For Sibley, the contest was partly for fun but a bit of a way to honor his dad. In the mid-1980s Sib started modifying Cessna 150s from tricycle planes, with a nose wheel, into tail-draggers with a wheel at the back to create less-expensive small planes better suited for Bush flying. He built 14 during his career in Kenai, one of which Bryant flies, and another that Sibley flies. Sibley also remembers the short takeoff and landing competitions his dad put on for four or five years on the Kenai beach down from Cannery Road.
“That’s what we were thinking in Valdez, how proud he’d be that two of his planes were there and I was there, doing what he loved to do, so we were really happy we finally got over there and did that,” Sibley said.
Bryant was originally planning on being a spectator, until Holly and Sibley talked him into competing.
“Bill, he was kind of nervous about entering the competition, but you go out to the Soldotna Airport and 90 percent of airplanes never move, but ours are always flying. So I told him if anybody’s got a right to be there, we do, because we actually fly these things,” Sibley said.
Weight and power are significant contributors to taking off and landing in short distances. All three planes have engine modifications to ramp up their horsepower, particularly for Bush flying conditions. Bryant’s plane is a little heavier than Sibley’s and lighter than Holly’s, he’s a little bigger guy himself and didn’t go quite as gung-ho limiting weight for his runs as many of the other pilots did.
The rules required a particular amount of safety equipment be on-board, and a pilot’s seat and a certain amount of fuel are unavoidable, weighty necessities. But everything else not fastened down — and some things previously fastened down — got pitched.
“Before the competition they take anything that weighs anything out of the airplane because the more your plane weighs the longer the takeoff. So extra seats are coming out, extra fuel is coming out, sunglasses, packs of gum — everything. Bill didn’t think he had a chance of being very competitive, he was just doing it for the fun of it, and he realized after the fact he could have done a lot better because he didn’t take much out of his airplane,” Holly said. “In hindsight, I looked at mine and I thought I stripped it down real good, but I was looking at some of the stuff the other guys did and was thinking ‘Wow, I coulda taken the carpet out. I coulda taken this out, or that out. Every pound counts.”
Each category was grouped in four-plane sets, and Sibley ended up slated right behind Holly. It was clear to the crowd the two were the ones to beat.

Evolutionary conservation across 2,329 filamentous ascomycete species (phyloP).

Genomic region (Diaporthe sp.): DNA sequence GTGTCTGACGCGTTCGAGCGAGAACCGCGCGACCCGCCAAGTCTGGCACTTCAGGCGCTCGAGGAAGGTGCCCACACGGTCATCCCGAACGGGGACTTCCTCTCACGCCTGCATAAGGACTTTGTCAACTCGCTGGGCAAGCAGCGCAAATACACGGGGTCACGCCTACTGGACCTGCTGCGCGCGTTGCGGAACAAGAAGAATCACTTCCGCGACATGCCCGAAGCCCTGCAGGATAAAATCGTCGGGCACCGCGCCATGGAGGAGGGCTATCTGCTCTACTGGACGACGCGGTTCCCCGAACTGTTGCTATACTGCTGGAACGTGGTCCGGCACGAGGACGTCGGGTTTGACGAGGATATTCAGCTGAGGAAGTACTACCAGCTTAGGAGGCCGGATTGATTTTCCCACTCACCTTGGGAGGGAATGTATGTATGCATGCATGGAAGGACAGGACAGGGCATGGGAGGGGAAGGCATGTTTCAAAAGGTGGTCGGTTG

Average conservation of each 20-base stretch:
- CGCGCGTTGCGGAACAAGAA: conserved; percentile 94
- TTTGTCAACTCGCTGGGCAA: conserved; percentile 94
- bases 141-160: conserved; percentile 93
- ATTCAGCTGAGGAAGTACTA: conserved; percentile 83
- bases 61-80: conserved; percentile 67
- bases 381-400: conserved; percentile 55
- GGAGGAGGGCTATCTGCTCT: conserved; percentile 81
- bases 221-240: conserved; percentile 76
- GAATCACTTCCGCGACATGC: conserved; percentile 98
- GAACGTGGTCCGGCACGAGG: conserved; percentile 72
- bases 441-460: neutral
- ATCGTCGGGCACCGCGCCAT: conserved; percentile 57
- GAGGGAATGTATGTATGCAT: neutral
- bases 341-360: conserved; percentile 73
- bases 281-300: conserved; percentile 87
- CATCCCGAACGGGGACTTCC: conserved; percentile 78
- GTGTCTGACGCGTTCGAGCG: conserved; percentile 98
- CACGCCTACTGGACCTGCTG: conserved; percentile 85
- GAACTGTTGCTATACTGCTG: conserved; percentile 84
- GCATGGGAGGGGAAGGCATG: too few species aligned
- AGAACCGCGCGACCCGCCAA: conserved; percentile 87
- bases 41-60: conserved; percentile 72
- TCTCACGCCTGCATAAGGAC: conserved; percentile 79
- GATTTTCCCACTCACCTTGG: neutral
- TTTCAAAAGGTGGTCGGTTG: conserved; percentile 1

“We were watching people go and the crowd was like, ‘Yeah, that’s pretty good. Yeah, they’re all hitting kind of close to the (landing) mark,” said DeAnna Holly. “I’m going, ‘I know Shawn can do better than this.’ He lands and his tail pops up and the first response out of the crowd was ‘Ooooh!’ And they hadn’t really said a word the whole time watching everybody else. But it was like, ‘Now we’re watching something.’ I meant to take pictures but I was so excited waving my arms around I got a picture of some guy’s back.”
Sibley managed shorter landings than Holly, at 142 feet his first run and 134 feet his second, to Holly’s 154 feet and 140 feet. But Holly managed to edge ahead with shorter takeoffs — 96 feet his first run and 89 feet his second, to Sibley’s 132 feet his first run and 98 his second.
“I knew his plane would beat mine off the ground, because the flying around we do I just know that. So I had to get the landings right. And I did, and the little bugger beat me by 3 feet,” Sibley said.
The next-closest score to Sibley was 19 feet away. Even though none of them had put in much specific practice before the event, Holly said he thinks the three represented themselves well in the competition.
“I was pretty happy, because even in the Bush class, the Supercub category (with lighter planes), I beat a lot of them. And I think we earned some respect from those guys, because I don’t think most of them gave my plane a second look, or me a second look, and here I go out there and beat them, so that was kind of neat,” Holly said.
Even better is that the three now have a new tradition to weave into their flight plans.
“It was all in good fun. I like to tease Mike, and he’ll be back for revenge, I’m sure, next year,” Holly said.
“Well of course, you get hooked now,” Bryant said. “The main thing is I just wanted to go have fun, that was the important thing, so I was real happy that in all the group of guys, none of us had any scratches.”
Scratches from a missed landing could mean crashes if it happened in the backcountry, and that’s just not acceptable, to Copple’s or Sib’s memories, to Holly, Sibley and Bryant, or to those waiting for them back on the ground.
“Just watching all these pilots hot-rodding around with these huge egos — ‘Look at my plane’ and their pretty paint jobs and worrying about what color it is. Who cares what color it is?” DeAnna said. “What matters is how well you fly it.”